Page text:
Private equity group and biotech investor acquire Australian CDMO, rebrand it as AcuraBio

By Jane Byrne

- Last updated on GMT

© GettyImages/Andrew Brookes
© GettyImages/Andrew Brookes

Related tags viral vaccines recombinant proteins Live biotherapeutics

Luina Bio, an Australian biopharmaceutical CDMO, has been acquired by a biotech investor and a private equity group, namely Dr Glenn Haifer and Ampersand Capital Partners.

Dr Haifer was the former chairman of Australian biotech firms Agilex Biolabs and Avance Clinical. Based in the US and with more than US$3bn in assets under management, Ampersand has partnered with CDMOs such as Brammer Bio, ArrantaBio, Vibalogics, and Genezen.

AcuraBio has expertise in the areas of recombinant proteins, whole cell vaccines, viral vaccines, live biotherapeutics and synthetic molecules for preclinical, Phase I to III human clinical trials, and commercial veterinary products for clients both within Australia and in the US, New Zealand, and Asia.

Capacity expansion 

The rebranding of the company signifies an innovative new growth phase for AcuraBio, explained the new owners. They outlined how, as part of the deal, they will invest further in the CDMO, with a focus on expanding the organization. To fuel additional growth, the idea is to increase AcuraBio’s production facility capacity, and enable it to potentially move into new service offerings and technological capabilities.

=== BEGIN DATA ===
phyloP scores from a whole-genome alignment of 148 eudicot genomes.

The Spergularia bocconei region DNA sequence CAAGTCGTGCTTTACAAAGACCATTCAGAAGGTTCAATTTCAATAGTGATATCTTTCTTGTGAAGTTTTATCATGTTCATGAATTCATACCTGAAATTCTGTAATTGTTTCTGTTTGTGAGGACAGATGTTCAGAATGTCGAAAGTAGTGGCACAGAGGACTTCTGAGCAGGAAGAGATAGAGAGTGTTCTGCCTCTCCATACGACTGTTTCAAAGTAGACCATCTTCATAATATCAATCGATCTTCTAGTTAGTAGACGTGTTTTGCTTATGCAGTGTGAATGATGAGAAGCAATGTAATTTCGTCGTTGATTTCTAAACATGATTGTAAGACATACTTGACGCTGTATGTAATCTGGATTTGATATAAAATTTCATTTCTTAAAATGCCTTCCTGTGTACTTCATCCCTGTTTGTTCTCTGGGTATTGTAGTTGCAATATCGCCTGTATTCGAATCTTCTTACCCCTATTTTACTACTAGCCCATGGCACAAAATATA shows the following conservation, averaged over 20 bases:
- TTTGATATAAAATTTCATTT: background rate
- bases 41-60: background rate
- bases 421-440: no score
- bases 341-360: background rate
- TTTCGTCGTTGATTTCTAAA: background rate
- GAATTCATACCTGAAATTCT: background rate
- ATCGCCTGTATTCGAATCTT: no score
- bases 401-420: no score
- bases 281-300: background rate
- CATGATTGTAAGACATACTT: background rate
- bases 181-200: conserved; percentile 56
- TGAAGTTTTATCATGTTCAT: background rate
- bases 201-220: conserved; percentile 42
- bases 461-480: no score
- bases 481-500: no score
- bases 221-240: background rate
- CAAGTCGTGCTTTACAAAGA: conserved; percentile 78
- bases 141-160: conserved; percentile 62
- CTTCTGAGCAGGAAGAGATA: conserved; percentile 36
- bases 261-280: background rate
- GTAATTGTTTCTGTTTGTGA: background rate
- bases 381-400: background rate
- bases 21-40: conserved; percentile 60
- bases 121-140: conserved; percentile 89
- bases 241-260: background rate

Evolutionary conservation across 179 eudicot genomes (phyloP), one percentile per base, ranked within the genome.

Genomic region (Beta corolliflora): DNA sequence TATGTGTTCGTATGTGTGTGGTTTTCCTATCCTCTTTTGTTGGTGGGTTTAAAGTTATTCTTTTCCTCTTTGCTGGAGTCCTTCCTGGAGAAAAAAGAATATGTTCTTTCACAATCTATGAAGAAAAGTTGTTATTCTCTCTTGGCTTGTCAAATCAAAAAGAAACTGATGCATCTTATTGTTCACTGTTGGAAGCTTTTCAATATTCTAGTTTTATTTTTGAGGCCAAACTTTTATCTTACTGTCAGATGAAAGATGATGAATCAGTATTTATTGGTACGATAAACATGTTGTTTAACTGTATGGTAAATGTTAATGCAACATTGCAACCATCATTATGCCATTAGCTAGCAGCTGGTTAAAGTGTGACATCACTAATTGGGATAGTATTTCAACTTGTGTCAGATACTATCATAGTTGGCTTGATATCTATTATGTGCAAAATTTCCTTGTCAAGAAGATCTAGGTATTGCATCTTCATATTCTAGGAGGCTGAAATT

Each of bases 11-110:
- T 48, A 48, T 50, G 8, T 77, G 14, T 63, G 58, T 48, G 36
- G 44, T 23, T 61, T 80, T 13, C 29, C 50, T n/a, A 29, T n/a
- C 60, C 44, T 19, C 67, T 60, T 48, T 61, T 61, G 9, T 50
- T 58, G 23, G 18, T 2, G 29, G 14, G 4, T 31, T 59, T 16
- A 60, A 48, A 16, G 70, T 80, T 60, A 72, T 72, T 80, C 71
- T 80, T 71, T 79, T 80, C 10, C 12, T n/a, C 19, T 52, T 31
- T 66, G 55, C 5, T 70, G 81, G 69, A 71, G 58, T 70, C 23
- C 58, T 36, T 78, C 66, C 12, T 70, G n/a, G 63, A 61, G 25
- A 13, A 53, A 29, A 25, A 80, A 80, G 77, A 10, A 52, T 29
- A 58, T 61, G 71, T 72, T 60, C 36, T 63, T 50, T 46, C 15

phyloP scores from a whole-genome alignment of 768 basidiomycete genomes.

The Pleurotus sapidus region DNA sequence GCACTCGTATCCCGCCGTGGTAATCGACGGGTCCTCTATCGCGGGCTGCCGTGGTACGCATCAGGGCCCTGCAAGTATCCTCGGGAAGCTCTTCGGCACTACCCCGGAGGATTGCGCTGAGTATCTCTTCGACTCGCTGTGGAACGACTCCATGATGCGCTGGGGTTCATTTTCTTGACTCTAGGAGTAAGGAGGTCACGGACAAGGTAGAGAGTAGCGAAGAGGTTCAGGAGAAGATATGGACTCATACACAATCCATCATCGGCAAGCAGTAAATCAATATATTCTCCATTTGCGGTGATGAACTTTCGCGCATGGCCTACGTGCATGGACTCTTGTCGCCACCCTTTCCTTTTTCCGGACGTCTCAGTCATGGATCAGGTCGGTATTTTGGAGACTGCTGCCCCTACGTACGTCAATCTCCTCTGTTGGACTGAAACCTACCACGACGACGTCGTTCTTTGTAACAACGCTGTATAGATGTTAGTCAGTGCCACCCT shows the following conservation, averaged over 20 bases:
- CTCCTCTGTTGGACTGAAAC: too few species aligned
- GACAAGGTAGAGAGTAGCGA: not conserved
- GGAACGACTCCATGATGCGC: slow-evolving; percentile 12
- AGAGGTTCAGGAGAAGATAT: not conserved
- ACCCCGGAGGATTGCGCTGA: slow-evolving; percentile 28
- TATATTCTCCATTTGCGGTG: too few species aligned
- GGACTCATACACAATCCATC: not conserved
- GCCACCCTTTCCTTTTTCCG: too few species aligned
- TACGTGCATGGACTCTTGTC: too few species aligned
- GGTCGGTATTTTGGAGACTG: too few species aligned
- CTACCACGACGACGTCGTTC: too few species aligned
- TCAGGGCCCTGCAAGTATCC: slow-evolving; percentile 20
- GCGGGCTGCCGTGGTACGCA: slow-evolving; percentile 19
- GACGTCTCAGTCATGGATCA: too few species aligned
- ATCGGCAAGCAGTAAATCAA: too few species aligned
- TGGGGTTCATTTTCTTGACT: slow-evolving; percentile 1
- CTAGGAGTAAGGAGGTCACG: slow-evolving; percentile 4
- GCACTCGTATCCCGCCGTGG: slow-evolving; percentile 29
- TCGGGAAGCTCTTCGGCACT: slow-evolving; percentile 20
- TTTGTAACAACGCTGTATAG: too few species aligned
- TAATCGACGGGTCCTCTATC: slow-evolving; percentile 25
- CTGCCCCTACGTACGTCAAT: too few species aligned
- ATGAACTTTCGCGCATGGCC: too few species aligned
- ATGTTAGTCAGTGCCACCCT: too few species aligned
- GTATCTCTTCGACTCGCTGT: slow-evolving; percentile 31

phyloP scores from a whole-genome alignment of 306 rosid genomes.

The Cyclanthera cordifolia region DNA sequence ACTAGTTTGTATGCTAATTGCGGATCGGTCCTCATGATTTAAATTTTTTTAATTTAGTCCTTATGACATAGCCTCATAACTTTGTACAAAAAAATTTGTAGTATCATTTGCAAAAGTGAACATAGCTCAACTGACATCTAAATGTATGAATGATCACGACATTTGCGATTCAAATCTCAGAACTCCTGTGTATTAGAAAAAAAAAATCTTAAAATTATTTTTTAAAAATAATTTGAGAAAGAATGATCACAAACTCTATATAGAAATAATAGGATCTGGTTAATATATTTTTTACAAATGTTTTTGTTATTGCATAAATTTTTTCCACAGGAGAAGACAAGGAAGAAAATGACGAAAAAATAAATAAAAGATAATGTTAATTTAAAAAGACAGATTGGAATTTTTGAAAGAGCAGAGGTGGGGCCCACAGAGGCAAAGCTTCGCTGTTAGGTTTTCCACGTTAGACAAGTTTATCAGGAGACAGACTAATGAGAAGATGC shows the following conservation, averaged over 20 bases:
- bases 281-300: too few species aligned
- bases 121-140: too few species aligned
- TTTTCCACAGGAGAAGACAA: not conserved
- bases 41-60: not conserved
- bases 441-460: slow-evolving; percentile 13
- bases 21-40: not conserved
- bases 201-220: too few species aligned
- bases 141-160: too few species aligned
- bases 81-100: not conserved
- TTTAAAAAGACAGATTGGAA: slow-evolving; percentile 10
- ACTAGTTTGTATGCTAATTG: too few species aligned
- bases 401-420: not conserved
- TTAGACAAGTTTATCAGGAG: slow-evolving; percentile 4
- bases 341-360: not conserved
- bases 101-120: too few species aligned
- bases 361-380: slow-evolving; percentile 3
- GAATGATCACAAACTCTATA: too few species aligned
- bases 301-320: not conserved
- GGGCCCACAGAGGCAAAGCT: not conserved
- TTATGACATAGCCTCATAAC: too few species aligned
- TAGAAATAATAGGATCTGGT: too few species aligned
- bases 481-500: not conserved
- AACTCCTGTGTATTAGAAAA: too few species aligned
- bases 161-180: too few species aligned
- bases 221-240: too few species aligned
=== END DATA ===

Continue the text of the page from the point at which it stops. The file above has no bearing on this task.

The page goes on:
The company has multiple operating licenses including TGA (Australian FDA equivalent) license for the manufacture of human therapeutic APIs from biological and synthetic sources, APVMA (veterinary equivalent of the TGA) license for manufacture of sterile immunobiological products, OGTR license to produce products from genetically modified organisms, and a DAF facility license for import and use of biologic materials. 

David Anderson, general partner at Ampersand, said AcuraBio is strategically positioned in Australia to support international biopharma drug development. World-class researchers and proven facilities, a streamlined regulatory framework, generous tax incentives, and government funding make Australia a prime location for biotech research, added the investors.

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